Review by Robert Rosado @Robby_Horror
“I’ve got a story for you,” a provocative invitation that can yield many disparate outcomes and consequences. It is typically meant to include the listener in a humorous anecdote, or for telling tales out of school. But in Cody Calahan’s sinister thriller, The Oak Room, it is the hook with which to lure the viewer in, layering one twist after another, not allowing the tension to abate until the closing shot.
During a raging blizzard, drifter Steve (RJ Mitte) goes back to his hometown to retrieve his father’s cremated remains from grizzled bartender and family friend, Paul (Peter Outerbridge). Angered by Steve’s callous return, Paul is not about to let him disappear again without a large financial debt being paid first. Steve, however, offers to tell him a story as compensation.
With its limited settings, small cast of characters, and deliciously literate dialogue, one can easily imagine seeing this live on stage. The razor-sharp script was adapted by Peter Genoway from his own stage play, but that doesn’t mean the film isn’t cinematic. Directed for maximum tension by Calahan, The Oak Room begins with a deadly confrontation, devoid of context. Although we don’t know who is involved or why this is happening, the opening seconds ignite a threat of violence which hangs like a specter over each interaction that follows. Calahan is aided in this regard by Jeff Maher’s moody lighting and foreboding camerawork, Steph Copeland’s eerie score, and certainly Mike Gallant’s meticulous editing which ties every thread together. For a film with multiple inherent restrictions, and stories within stories being told at times, it manages to neither bore nor confuse us.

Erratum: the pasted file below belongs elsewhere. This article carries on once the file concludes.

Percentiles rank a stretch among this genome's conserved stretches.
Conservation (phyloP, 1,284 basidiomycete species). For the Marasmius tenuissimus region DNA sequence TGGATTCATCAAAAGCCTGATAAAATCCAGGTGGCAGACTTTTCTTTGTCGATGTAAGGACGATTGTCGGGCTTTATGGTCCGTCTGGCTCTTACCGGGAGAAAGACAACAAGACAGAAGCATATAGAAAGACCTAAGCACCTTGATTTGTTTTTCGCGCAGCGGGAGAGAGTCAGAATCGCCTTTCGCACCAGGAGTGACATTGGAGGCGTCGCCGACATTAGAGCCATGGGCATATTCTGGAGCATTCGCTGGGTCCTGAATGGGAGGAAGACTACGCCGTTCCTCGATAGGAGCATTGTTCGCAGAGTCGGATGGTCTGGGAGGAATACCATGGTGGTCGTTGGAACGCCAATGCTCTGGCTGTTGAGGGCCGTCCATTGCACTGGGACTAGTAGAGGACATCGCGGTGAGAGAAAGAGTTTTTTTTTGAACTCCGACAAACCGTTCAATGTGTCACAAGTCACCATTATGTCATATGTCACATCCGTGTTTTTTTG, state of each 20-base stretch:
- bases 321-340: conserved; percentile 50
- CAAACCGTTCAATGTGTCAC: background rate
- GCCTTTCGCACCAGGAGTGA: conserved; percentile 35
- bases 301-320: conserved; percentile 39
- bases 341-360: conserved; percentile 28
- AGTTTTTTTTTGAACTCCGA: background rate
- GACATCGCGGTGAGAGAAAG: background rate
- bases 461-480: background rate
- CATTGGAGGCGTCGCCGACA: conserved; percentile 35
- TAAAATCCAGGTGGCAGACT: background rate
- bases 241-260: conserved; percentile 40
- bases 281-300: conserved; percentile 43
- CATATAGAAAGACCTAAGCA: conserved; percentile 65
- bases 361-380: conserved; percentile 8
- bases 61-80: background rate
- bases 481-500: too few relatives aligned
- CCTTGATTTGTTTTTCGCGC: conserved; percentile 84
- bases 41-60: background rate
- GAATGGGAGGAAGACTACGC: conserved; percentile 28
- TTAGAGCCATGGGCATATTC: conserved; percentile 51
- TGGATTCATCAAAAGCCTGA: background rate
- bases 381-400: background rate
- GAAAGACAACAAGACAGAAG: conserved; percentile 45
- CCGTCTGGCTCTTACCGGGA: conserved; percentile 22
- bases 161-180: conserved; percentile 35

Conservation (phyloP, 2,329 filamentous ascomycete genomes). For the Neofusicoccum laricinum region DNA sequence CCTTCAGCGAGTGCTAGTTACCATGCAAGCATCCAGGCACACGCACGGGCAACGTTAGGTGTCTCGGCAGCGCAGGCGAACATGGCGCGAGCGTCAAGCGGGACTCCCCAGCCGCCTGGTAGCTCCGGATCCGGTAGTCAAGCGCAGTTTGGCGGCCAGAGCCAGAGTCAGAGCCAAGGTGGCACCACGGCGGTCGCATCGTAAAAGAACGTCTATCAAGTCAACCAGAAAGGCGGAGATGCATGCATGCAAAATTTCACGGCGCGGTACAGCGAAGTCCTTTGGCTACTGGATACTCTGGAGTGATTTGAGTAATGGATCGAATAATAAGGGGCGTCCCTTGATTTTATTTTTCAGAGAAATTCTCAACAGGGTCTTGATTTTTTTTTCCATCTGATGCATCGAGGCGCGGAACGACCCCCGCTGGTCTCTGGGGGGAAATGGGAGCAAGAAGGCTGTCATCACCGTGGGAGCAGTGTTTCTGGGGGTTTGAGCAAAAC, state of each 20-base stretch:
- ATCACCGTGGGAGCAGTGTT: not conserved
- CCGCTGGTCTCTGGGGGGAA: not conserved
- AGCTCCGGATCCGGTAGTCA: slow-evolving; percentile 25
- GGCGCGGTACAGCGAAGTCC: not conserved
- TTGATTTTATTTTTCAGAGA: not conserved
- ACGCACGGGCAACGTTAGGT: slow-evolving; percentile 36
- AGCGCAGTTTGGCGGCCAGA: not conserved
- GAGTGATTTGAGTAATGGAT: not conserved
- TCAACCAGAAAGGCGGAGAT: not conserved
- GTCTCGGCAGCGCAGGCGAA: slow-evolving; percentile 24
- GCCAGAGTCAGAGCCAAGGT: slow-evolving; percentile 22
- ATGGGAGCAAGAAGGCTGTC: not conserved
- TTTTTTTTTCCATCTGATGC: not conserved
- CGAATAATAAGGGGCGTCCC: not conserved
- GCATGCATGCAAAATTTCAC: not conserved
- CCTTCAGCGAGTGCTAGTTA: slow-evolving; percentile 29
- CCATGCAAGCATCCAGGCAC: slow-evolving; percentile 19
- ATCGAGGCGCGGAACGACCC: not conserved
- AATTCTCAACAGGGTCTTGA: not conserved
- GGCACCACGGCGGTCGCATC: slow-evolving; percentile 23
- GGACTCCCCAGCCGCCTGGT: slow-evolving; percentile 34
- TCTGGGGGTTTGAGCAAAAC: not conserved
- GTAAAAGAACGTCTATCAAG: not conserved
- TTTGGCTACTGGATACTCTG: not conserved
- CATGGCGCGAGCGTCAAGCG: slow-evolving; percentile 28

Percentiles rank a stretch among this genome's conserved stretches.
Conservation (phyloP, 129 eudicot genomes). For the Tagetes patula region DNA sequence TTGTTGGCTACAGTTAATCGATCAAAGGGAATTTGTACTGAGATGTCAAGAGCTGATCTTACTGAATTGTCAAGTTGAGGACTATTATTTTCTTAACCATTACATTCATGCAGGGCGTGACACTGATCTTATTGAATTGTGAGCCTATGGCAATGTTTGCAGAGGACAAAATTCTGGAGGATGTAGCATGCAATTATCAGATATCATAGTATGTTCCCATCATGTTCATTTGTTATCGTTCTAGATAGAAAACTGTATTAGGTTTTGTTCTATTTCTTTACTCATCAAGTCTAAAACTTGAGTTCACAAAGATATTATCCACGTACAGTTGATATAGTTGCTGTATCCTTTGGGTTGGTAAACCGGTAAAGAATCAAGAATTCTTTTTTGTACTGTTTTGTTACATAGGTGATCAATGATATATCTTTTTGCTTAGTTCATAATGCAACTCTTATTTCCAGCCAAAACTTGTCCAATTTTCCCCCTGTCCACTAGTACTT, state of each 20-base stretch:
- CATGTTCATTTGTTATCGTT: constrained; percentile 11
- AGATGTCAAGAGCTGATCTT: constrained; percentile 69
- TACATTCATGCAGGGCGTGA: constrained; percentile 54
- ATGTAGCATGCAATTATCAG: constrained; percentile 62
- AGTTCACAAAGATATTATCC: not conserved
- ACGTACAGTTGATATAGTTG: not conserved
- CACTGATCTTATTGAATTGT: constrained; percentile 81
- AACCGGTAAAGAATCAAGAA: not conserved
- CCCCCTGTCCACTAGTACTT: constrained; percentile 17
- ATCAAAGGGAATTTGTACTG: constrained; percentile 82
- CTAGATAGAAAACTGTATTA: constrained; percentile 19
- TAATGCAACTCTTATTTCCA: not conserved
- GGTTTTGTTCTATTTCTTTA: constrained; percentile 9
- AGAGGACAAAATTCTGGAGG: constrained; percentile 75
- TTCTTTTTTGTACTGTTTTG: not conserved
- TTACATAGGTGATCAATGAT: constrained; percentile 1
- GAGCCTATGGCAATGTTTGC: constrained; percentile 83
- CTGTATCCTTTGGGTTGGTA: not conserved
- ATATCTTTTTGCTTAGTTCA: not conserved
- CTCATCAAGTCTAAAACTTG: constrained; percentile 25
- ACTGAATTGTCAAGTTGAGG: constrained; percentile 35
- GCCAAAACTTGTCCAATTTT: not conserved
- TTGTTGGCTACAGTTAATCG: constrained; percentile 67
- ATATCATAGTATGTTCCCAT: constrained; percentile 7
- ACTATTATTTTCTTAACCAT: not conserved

RJ Mitte, of Breaking Bad fame, is the most recognizable face in the cast. As the mysterious Steve, he rarely shows his full hand and keeps the audience off-balance. Having said that, his role is essentially a narrative conduit for other, more intriguing figures. Peter Outerbridge is exceptional as Paul, his body language and delivery exposing years of resentment and anger. However, it is Ari Millen who viewers will probably remember most as Michael. Millen originated this role in its theatrical incarnation, and his performance here is integral to the film’s success.
The power of perception plays a vital role in the telling of this story. The Oak Room let’s us think we understand a scene only to have the full context revealed later, shifting our allegiance from one character to another as a result. Those who pay close attention to the themes and cleverly hidden clues will be rewarded with a knockout denouement, one that feels devious yet completely earned. If you have a penchant for slow-burn thrillers, I have no doubt you’ll be satisfied with this one.